The other thing about bird photography is that you are never close enough. Fieldcraft becomes the deciding factor.

    There are super telephoto zooms made by Sigma and Tamron that have a lot of fans. I think you need to handle one to decide if they are right for you. Once the focal length goes beyond 400 mm everything gets very big and very heavy.

    I have no idea what the new Canon mirrorless super-telephotos are like. They have a 600 mm and 800 mm F11. I haven’t looked but I think the cost, together with an R5 is, may less than that of a 500 F4 or 600 F4. I’ve no idea how the results compare.
     
  5. nimbus

    nimbus Well-Known Member

    One factor to bear in mind is that part of the problem with apparent image quality at a distance is down to atmospherics, clarity varies quite widely. For birds you will need something pretty long, as suggested a 400mm f5.6 or a zoom which includes this range, ideally something longer again, I'm glad I'm not into bird photography! Part of the problem is likely to be camera shake, even with stabilised lenses or IBIS, any slight tremor becomes very apparent with long focal lengths, a monopod can help here, having the advantage of being able to move the camera position easily.
     
  6. MiB

    MiB Member

  7. Andrew Flannigan

    Andrew Flannigan Well-Known Member

    In my experience, the search for image sharpness will empty your wallet but not fill your album. I've been very happy with the Sigma and Tamron "superzooms" I've used but then again, everyone's experience is different.

    Tamron 16-300...

    Crane operator at bus station construction site Exeter A65 DSC03443.JPG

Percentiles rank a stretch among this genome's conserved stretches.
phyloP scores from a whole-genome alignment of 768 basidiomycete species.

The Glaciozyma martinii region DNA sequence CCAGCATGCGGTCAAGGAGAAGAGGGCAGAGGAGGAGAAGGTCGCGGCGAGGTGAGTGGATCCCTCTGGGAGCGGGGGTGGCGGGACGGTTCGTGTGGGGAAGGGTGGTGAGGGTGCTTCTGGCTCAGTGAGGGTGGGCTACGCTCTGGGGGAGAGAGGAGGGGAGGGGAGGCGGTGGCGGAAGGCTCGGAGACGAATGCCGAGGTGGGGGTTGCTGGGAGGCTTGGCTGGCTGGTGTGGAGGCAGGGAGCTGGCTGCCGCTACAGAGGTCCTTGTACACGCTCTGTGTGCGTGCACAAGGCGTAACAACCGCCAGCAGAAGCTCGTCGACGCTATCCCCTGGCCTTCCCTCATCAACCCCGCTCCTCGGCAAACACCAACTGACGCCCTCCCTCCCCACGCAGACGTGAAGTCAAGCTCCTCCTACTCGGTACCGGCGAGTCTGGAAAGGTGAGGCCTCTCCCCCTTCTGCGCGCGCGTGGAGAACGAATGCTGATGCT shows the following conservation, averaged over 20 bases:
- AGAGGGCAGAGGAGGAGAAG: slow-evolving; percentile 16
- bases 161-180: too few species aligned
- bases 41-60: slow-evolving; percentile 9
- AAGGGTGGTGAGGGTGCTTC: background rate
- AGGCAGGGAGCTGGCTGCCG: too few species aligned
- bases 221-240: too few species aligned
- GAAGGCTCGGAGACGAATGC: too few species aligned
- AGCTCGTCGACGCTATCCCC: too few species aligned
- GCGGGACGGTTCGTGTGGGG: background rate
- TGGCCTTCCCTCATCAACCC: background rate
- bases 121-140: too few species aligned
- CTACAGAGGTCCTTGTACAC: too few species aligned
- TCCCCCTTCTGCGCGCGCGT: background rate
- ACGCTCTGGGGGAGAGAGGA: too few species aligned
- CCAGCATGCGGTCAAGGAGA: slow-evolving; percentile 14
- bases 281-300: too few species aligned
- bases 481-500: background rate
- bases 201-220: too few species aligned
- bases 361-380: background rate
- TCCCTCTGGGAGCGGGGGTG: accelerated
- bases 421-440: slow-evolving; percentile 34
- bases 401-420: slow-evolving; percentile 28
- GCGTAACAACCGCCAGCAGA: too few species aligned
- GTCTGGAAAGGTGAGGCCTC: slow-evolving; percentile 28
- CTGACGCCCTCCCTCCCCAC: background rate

Sigma 28-300mm...

    Bearded man in wool cap at Exeter bus station 5D IMG_3554.JPG

    Tamron 28-300mm...

    Susie max tele Tamron 28-300 Test D600 4613.JPG
     
  8. PeteRob

    PeteRob Well-Known Member

    Image shake you can manage to a degree. Keep exposure time small and, if the lens has a tripod collar, use a monopod with an adjustable head. I use the manfrotto tilting head.

    I don’t know that lens. I’d forget any idea about using it with a teleconverter for wildlife on the move. Not all Canon lenses take a Canon teleconverter, the converters intrude into the rear of the lens and they are optimised to work with some white lenses. I wouldn’t expect stellar performance wide open at 300 mm. There will be a review somewhere.

    AP rates the mkii version of that lens as good. What that means at 300 mm I don’t know without finding the review.


    Edit: MPB have a few copies of the 400 L F5.6 around the £800 mark. You do need the tripod collar. As Andrew said. You’ll empty your wallet looking for sharpness in a telephoto if you really want to get critical on detail.
     
    Last edited: Feb 28, 2021
  9. ChrisNewman

    ChrisNewman Well-Known Member